• "Miike gained a lot from elegantly wrought source material -- but the book is now in danger of seeming like a draft, or even a screen treatment. Nevertheless, Audition is a serious shocker -- an inside-out romance that depends on connections the principal characters miss but the reader is nudged into noticing. This thoughtful analysis of the mores of modern Japanese relationships shifts into Grand Guignol overdrive in the closing pages." - Kim Newman, The Independent

  • "As separate entities, Audition the film and Audition the novel have a lot going for them, but the cinematic rendition of the novel is nowhere near as interesting." - Steve Finbow, The Japan Times

  • "Audition, then, allows author and reader to have it both ways, simultaneously indulging a taste for schlock and some low-level guilt about "objectification". (...) But for all his gory details, and his insistence that modern life is just one more movie, Murakami remains a romantic. Trauma and nostalgia may defeat each other, but there’s always hope in the form of the next generation." - Kasia Boddy, The Telegraph

Please note that these ratings solely represent the complete review's biased interpretation and subjective opinion of the actual reviews and do not claim to accurately reflect or represent the views of the reviewers. Similarly the illustrative quotes chosen here are merely those the complete review subjectively believes represent the tenor and judgment of the review as a whole. We acknowledge (and remind and warn you) that they may, in fact, be entirely unrepresentative of the actual reviews by any other measure.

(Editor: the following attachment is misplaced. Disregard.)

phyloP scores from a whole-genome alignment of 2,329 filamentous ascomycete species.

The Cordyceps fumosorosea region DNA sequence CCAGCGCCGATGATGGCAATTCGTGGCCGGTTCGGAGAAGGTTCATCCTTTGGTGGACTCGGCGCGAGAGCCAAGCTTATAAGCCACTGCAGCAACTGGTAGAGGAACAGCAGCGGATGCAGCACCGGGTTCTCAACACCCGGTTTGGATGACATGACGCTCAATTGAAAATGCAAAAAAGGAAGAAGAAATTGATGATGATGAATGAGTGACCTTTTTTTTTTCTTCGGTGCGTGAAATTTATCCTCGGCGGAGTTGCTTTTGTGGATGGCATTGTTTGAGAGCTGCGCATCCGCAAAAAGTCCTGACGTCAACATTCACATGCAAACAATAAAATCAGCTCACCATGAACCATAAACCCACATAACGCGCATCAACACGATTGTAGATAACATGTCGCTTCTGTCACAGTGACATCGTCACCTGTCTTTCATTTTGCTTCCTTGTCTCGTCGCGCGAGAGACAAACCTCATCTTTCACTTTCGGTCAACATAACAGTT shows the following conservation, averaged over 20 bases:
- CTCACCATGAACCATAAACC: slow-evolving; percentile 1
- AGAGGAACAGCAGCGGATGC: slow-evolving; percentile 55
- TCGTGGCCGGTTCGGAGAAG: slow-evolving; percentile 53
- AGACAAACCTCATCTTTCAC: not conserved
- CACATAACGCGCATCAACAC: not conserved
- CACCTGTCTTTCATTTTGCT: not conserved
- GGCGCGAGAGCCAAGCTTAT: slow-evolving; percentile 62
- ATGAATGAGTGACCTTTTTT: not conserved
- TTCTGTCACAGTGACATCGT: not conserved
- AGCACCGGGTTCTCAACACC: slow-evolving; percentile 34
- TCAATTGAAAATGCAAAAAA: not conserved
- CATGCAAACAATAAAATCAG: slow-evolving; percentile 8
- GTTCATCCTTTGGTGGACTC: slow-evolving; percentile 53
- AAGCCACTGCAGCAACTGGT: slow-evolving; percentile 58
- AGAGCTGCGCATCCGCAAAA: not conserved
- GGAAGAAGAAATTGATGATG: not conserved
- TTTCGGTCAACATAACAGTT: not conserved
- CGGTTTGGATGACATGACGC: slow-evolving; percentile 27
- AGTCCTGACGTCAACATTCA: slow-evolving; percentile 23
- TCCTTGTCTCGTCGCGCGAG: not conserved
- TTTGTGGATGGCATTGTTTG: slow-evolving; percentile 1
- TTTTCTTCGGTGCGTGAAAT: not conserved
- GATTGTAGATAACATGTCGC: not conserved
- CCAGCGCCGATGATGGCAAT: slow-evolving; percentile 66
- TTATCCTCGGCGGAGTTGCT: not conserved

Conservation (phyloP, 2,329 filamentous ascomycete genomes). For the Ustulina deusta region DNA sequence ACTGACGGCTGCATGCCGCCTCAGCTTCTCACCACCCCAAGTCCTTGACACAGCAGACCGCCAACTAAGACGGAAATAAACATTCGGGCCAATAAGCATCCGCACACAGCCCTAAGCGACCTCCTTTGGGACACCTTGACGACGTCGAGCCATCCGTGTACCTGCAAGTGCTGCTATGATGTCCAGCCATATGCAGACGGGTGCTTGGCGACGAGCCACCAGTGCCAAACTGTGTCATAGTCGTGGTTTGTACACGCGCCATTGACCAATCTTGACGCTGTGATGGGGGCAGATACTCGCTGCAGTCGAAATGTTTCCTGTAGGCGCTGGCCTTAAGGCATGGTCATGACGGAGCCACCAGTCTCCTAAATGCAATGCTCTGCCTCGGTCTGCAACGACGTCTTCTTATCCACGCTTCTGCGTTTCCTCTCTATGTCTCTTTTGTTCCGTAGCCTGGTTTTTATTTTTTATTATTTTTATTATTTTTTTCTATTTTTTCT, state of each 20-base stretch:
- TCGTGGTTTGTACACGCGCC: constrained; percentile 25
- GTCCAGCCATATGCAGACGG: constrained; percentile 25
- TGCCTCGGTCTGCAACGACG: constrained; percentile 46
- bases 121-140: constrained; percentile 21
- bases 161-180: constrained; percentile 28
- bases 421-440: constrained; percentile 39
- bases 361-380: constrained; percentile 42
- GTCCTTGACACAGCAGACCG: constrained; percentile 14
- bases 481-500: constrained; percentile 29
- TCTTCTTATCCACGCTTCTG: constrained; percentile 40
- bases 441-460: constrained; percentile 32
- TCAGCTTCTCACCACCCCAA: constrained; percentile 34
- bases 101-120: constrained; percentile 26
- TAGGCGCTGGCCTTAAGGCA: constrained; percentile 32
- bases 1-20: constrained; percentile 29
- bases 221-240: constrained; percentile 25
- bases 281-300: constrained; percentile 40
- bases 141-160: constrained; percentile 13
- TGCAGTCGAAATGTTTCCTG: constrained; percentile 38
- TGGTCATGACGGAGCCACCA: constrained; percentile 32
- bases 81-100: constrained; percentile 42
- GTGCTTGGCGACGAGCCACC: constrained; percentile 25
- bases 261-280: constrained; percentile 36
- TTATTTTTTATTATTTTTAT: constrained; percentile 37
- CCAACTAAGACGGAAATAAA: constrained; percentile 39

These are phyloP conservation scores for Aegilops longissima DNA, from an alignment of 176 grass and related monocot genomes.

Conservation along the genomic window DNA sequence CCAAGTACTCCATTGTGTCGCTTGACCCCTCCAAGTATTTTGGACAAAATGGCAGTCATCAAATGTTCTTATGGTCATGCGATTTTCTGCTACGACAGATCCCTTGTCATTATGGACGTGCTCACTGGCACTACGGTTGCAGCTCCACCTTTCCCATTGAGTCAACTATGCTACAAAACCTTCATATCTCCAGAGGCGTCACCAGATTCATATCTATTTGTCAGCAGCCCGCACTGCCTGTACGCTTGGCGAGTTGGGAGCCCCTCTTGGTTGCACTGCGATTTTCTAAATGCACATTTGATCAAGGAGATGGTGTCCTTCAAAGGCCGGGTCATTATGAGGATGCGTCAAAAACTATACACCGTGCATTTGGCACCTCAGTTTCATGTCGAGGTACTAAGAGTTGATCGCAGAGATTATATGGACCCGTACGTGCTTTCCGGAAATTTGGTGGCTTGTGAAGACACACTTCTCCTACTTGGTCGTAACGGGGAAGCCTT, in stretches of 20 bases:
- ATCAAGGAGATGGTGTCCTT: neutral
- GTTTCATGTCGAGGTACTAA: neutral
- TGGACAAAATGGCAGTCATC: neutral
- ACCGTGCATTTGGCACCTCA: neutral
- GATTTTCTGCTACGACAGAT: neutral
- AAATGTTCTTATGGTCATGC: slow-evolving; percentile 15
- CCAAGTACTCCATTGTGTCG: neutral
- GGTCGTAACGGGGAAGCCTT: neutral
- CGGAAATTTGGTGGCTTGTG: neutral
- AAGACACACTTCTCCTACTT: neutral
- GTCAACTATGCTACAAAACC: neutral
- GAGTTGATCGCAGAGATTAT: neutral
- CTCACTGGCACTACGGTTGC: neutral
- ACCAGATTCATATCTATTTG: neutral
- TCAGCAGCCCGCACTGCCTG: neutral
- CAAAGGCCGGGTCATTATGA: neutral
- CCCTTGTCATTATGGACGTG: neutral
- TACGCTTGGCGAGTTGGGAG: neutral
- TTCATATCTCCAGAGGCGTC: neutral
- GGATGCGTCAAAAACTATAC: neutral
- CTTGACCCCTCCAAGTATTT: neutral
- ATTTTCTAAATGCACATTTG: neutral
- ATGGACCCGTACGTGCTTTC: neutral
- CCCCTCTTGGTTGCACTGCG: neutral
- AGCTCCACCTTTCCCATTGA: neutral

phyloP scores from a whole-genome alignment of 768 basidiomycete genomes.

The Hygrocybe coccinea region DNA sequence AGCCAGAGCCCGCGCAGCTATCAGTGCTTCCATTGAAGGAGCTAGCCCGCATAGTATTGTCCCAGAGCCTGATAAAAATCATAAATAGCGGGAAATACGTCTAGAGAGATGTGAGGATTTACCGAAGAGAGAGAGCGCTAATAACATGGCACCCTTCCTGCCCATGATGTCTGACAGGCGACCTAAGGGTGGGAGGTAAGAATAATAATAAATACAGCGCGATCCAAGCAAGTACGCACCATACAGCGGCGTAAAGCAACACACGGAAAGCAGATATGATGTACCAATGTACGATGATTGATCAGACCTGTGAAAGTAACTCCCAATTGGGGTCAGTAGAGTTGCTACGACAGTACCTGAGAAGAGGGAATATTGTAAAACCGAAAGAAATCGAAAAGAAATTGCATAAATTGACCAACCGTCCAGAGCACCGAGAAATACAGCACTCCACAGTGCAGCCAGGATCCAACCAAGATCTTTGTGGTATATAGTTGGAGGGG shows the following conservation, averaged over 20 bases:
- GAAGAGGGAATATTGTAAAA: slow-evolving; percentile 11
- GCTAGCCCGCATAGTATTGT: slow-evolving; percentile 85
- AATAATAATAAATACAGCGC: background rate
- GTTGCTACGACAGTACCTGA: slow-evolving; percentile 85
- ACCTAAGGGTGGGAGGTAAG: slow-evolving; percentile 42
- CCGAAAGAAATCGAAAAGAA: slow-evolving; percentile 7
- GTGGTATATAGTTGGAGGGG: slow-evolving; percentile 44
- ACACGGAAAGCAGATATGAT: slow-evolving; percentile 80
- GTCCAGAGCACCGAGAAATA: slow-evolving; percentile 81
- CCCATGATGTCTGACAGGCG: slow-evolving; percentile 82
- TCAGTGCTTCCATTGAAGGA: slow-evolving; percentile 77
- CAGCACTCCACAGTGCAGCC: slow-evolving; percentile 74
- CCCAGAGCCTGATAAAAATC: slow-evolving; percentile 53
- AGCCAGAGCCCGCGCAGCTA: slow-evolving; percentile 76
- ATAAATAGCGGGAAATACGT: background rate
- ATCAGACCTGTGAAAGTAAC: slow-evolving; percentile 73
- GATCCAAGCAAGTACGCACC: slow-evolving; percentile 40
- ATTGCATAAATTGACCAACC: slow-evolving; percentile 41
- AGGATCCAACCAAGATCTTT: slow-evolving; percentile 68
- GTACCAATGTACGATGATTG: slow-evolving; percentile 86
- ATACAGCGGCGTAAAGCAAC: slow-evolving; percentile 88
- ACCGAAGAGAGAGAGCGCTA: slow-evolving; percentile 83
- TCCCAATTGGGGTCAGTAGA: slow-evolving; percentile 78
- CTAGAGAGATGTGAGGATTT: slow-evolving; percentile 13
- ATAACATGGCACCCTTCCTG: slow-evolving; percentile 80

- Return to top of the page -

The complete review's Review:

       Audition begins with forty-two-year-old Aoyama deciding that maybe it finally is time to look for a new wife. His first wife, Ryoko, died of cancer seven years earlier, and since then Aoyama has been raising their son, Shige, now fifteen, by himself. It's Shige that suggests that it's about time, and Aoyama finds that that isn't such a bad idea.
       Aoyama has an idea of what he's looking for in a woman -- someone with a career, and a background in classical music or ballet, among other things -- but he's not sure how best to go about finding someone who fits the bill. Unfortunately, his good buddy Yoshikawa helps him out there:

"There's only one way," he said finally. "Let's hold an audition."